Australia should enhance the ESG capabilities of small businesses – here’s how

Youqing Fan

Australia can be a leader in sustainable business and contribute to a greener and more socially responsible future by developing strategic supports, incentives, stricter regulations and collaboration platforms for small and medium enterprises.

7 July 2023

Environmental, social, and governance (ESG) practices are increasingly important for businesses to operate sustainably and responsibly. Small and medium enterprises (SMEs) play a vital role in the national and global supply chain, representing 97.4 per cent of all businesses and contributing 32 per cent of national economic output by revenue in Australia. However, SMEs may face greater ESG challenges than larger firms, because they may lack the scale, expertise, financial resources and capabilities to effectively address ESG issues. For example, SMEs may have difficulty accessing reliable ESG data, standards and indicators, or lack the channels to communicate and report their ESG performance to stakeholders.

It is, therefore, imperative for SMEs to adopt ESG principles and practices for sustainable development. In recently published research with colleagues, we propose an ESG development prioritisation and performance measurement framework (ESG-DPPMF) for Australian SMEs to put into action, based on a case study of logistics companies and SMEs in Hong Kong. Government could also step in and help SMEs overcome their ESG difficulties by providing support and incentives for their transition to a more sustainable and circular economy. Let me explain the rationale and benefits of our proposed framework and policy recommendations for SMEs.

Why public policy needs to drive ESG adoption by SMEs

Public administration theories recognise externalities and market failures as significant considerations when developing policy to promote ESG practices. Externalities arise when one party’s actions affect the wellbeing of others – without being reflected in market prices. With ESG, negative externalities such as carbon emissions or labour exploitation can impose social and environmental costs on society. To address these factors, Australian governments will have to enforce stricter regulations, set emission reduction targets and encourage fair labour practices for SMEs.

ESG practices regularly involve public goods, which advantage society as a whole. Examples include reducing carbon emissions, protecting natural resources, and ensuring ethical labour practices. Public management theories emphasise government’s role in providing public goods and facilitating collective action. Australian governments can encourage ESG practices by establishing frameworks that inspire collaboration among SMEs, investors, clients, providers, NGOs and other stakeholders. This collaboration can lead to the sharing of statistics, knowledge and best practices, fostering collective movement in improving ESG capabilities in SMEs.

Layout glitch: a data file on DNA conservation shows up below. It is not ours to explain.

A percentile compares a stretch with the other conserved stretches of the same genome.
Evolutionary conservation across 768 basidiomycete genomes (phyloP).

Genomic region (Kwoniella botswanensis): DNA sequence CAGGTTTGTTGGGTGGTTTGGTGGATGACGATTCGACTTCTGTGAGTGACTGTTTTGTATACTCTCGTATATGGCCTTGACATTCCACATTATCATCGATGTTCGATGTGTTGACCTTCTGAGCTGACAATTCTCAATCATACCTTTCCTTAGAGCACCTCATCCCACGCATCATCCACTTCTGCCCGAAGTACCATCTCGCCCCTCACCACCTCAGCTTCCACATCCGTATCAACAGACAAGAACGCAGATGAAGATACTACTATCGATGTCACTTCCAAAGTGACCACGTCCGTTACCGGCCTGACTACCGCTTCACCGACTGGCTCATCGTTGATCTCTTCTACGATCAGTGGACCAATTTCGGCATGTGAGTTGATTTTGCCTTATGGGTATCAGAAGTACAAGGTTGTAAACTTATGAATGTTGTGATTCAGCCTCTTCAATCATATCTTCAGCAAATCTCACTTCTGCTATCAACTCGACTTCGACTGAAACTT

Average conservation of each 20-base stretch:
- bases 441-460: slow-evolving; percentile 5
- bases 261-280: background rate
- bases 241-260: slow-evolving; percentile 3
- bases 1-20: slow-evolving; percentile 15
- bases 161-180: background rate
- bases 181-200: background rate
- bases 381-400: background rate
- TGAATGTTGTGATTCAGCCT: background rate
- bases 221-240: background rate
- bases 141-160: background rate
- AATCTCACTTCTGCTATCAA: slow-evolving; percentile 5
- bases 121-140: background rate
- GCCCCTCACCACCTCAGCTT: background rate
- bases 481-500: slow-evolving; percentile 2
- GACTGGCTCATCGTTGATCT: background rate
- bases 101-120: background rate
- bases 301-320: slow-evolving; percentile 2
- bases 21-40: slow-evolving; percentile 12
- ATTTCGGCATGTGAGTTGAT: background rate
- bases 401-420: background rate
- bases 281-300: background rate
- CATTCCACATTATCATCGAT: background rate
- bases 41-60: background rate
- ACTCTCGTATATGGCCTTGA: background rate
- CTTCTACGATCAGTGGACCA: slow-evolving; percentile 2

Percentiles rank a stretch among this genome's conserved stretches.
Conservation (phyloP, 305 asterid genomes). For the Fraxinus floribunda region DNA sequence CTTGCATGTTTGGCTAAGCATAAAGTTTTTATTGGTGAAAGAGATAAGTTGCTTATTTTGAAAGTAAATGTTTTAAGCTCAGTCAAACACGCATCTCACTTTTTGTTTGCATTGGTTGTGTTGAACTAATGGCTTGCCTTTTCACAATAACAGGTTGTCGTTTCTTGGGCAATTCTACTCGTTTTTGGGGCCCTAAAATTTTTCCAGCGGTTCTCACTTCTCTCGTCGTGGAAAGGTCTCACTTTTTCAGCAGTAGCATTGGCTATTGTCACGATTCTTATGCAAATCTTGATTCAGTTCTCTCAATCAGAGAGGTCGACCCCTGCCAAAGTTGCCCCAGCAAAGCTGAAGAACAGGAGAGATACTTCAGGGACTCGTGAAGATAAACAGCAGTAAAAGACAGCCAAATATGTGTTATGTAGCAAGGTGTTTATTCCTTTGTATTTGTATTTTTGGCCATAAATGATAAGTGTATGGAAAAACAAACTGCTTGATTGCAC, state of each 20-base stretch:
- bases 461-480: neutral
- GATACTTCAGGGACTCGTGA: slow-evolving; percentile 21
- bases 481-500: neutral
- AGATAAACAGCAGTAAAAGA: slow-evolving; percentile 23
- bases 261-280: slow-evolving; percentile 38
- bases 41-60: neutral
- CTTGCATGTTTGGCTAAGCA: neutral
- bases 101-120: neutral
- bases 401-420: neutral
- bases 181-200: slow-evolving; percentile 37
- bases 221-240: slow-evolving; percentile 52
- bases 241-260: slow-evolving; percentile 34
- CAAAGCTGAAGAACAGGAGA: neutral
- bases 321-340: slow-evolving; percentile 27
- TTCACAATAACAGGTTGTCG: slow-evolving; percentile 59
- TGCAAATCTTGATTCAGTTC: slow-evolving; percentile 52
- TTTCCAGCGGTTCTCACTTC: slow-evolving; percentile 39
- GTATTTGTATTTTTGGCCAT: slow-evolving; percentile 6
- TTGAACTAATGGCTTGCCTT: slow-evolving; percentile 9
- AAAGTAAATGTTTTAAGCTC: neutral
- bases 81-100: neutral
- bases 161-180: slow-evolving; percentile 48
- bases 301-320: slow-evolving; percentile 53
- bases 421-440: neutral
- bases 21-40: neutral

Effective policy implementation and enforcement are essential for realising the desired outcomes of ESG initiatives. Australian governments can ensure effective implementation by providing technical assistance and training to SMEs in the logistics industry. By enhancing their understanding of ESG principles and offering guidance on implementation, government can facilitate compliance and improve ESG performance. Robust monitoring systems, inspections and reporting obligations can help enforce ESG regulations, ensuring accountability and deterring non-compliance.

In ESG, effective engagement by government of stakeholders such as SMEs, buyers, customers and NGOs can enhance coverage and legitimacy. Australian governments can adopt participatory methods, together with public consultations, task forces and collaborative decision-making strategies, to ensure various views are considered. Incorporating governance ideas together with transparency, accountability and inclusivity in ESG policies can encourage energetic participation from stakeholders.

Supporting the adoption of an ESG framework

Government can help boost the performance and competitiveness of SMEs in their ESG practices by providing various forms of support.

  • Government can provide training programs, workshops and guidance materials to help SMEs understand and implement ESG frameworks. This will guide them in prioritising and measuring ESG performance using methodologies such as the Bayesian best-worst method.
  • Government may allocate resources to provide technical assistance (such as expert consultations) to SMEs, in order to facilitate the adoption and integration of ESG frameworks into their operations. This assistance can help address implementation challenges and ensure accurate ESG performance measurement.